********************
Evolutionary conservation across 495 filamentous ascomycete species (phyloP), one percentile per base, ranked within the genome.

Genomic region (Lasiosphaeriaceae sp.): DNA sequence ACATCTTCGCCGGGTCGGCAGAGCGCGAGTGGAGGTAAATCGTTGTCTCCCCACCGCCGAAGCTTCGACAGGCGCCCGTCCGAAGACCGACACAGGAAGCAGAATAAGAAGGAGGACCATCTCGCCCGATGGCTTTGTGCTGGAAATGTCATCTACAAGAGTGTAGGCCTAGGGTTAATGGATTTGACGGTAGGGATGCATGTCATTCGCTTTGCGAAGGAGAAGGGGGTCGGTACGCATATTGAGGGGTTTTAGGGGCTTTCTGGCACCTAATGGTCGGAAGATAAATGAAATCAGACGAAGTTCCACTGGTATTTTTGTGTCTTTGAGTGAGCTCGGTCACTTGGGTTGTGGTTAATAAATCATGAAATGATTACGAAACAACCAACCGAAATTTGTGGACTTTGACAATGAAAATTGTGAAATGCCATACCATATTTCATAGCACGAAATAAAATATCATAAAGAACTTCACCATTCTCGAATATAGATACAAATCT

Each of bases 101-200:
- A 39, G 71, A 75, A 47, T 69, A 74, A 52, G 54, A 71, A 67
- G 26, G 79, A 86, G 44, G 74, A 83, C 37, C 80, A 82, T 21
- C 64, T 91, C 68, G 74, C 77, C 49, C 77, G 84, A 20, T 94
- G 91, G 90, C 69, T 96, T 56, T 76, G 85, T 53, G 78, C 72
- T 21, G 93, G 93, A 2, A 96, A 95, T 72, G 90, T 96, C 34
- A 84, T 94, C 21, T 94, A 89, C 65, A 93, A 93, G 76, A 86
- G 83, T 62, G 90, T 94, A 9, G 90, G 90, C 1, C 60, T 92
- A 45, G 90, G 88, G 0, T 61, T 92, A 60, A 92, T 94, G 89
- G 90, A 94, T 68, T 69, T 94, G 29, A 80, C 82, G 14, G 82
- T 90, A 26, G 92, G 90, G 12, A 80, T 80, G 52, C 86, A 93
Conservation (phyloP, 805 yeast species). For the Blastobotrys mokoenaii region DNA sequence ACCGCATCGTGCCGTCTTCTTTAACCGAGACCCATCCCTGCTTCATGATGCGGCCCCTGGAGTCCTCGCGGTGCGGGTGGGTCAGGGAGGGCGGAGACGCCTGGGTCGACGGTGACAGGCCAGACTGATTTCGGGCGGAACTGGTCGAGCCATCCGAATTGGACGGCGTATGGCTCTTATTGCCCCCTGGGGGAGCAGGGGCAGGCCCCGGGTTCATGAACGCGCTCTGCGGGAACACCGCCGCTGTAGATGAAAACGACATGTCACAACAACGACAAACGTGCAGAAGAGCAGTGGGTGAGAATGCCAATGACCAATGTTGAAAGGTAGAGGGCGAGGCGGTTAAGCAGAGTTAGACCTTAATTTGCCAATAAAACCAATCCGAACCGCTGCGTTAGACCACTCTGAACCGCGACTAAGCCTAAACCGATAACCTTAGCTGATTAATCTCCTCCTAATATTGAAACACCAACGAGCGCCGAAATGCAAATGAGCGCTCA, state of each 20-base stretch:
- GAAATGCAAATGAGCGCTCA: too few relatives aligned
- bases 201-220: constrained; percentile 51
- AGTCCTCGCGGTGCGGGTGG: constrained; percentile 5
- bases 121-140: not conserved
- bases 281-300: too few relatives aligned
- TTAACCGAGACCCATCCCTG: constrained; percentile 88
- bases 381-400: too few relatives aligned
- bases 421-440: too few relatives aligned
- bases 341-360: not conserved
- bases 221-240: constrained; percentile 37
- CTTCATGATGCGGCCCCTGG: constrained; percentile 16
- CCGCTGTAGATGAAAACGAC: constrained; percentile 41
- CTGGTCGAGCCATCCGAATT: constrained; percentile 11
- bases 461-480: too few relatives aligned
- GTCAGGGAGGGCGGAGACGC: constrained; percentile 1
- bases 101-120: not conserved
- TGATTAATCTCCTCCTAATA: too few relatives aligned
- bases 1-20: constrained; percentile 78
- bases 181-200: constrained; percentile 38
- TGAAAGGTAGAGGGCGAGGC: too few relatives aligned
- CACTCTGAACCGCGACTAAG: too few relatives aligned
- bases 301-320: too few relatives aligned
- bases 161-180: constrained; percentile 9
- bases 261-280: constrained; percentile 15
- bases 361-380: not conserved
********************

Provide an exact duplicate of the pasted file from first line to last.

Evolutionary conservation across 495 filamentous ascomycete species (phyloP), one percentile per base, ranked within the genome.

Genomic region (Lasiosphaeriaceae sp.): DNA sequence ACATCTTCGCCGGGTCGGCAGAGCGCGAGTGGAGGTAAATCGTTGTCTCCCCACCGCCGAAGCTTCGACAGGCGCCCGTCCGAAGACCGACACAGGAAGCAGAATAAGAAGGAGGACCATCTCGCCCGATGGCTTTGTGCTGGAAATGTCATCTACAAGAGTGTAGGCCTAGGGTTAATGGATTTGACGGTAGGGATGCATGTCATTCGCTTTGCGAAGGAGAAGGGGGTCGGTACGCATATTGAGGGGTTTTAGGGGCTTTCTGGCACCTAATGGTCGGAAGATAAATGAAATCAGACGAAGTTCCACTGGTATTTTTGTGTCTTTGAGTGAGCTCGGTCACTTGGGTTGTGGTTAATAAATCATGAAATGATTACGAAACAACCAACCGAAATTTGTGGACTTTGACAATGAAAATTGTGAAATGCCATACCATATTTCATAGCACGAAATAAAATATCATAAAGAACTTCACCATTCTCGAATATAGATACAAATCT

Each of bases 101-200:
- A 39, G 71, A 75, A 47, T 69, A 74, A 52, G 54, A 71, A 67
- G 26, G 79, A 86, G 44, G 74, A 83, C 37, C 80, A 82, T 21
- C 64, T 91, C 68, G 74, C 77, C 49, C 77, G 84, A 20, T 94
- G 91, G 90, C 69, T 96, T 56, T 76, G 85, T 53, G 78, C 72
- T 21, G 93, G 93, A 2, A 96, A 95, T 72, G 90, T 96, C 34
- A 84, T 94, C 21, T 94, A 89, C 65, A 93, A 93, G 76, A 86
- G 83, T 62, G 90, T 94, A 9, G 90, G 90, C 1, C 60, T 92
- A 45, G 90, G 88, G 0, T 61, T 92, A 60, A 92, T 94, G 89
- G 90, A 94, T 68, T 69, T 94, G 29, A 80, C 82, G 14, G 82
- T 90, A 26, G 92, G 90, G 12, A 80, T 80, G 52, C 86, A 93
Conservation (phyloP, 805 yeast species). For the Blastobotrys mokoenaii region DNA sequence ACCGCATCGTGCCGTCTTCTTTAACCGAGACCCATCCCTGCTTCATGATGCGGCCCCTGGAGTCCTCGCGGTGCGGGTGGGTCAGGGAGGGCGGAGACGCCTGGGTCGACGGTGACAGGCCAGACTGATTTCGGGCGGAACTGGTCGAGCCATCCGAATTGGACGGCGTATGGCTCTTATTGCCCCCTGGGGGAGCAGGGGCAGGCCCCGGGTTCATGAACGCGCTCTGCGGGAACACCGCCGCTGTAGATGAAAACGACATGTCACAACAACGACAAACGTGCAGAAGAGCAGTGGGTGAGAATGCCAATGACCAATGTTGAAAGGTAGAGGGCGAGGCGGTTAAGCAGAGTTAGACCTTAATTTGCCAATAAAACCAATCCGAACCGCTGCGTTAGACCACTCTGAACCGCGACTAAGCCTAAACCGATAACCTTAGCTGATTAATCTCCTCCTAATATTGAAACACCAACGAGCGCCGAAATGCAAATGAGCGCTCA, state of each 20-base stretch:
- GAAATGCAAATGAGCGCTCA: too few relatives aligned
- bases 201-220: constrained; percentile 51
- AGTCCTCGCGGTGCGGGTGG: constrained; percentile 5
- bases 121-140: not conserved
- bases 281-300: too few relatives aligned
- TTAACCGAGACCCATCCCTG: constrained; percentile 88
- bases 381-400: too few relatives aligned
- bases 421-440: too few relatives aligned
- bases 341-360: not conserved
- bases 221-240: constrained; percentile 37
- CTTCATGATGCGGCCCCTGG: constrained; percentile 16
- CCGCTGTAGATGAAAACGAC: constrained; percentile 41
- CTGGTCGAGCCATCCGAATT: constrained; percentile 11
- bases 461-480: too few relatives aligned
- GTCAGGGAGGGCGGAGACGC: constrained; percentile 1
- bases 101-120: not conserved
- TGATTAATCTCCTCCTAATA: too few relatives aligned
- bases 1-20: constrained; percentile 78
- bases 181-200: constrained; percentile 38
- TGAAAGGTAGAGGGCGAGGC: too few relatives aligned
- CACTCTGAACCGCGACTAAG: too few relatives aligned
- bases 301-320: too few relatives aligned
- bases 161-180: constrained; percentile 9
- bases 261-280: constrained; percentile 15
- bases 361-380: not conserved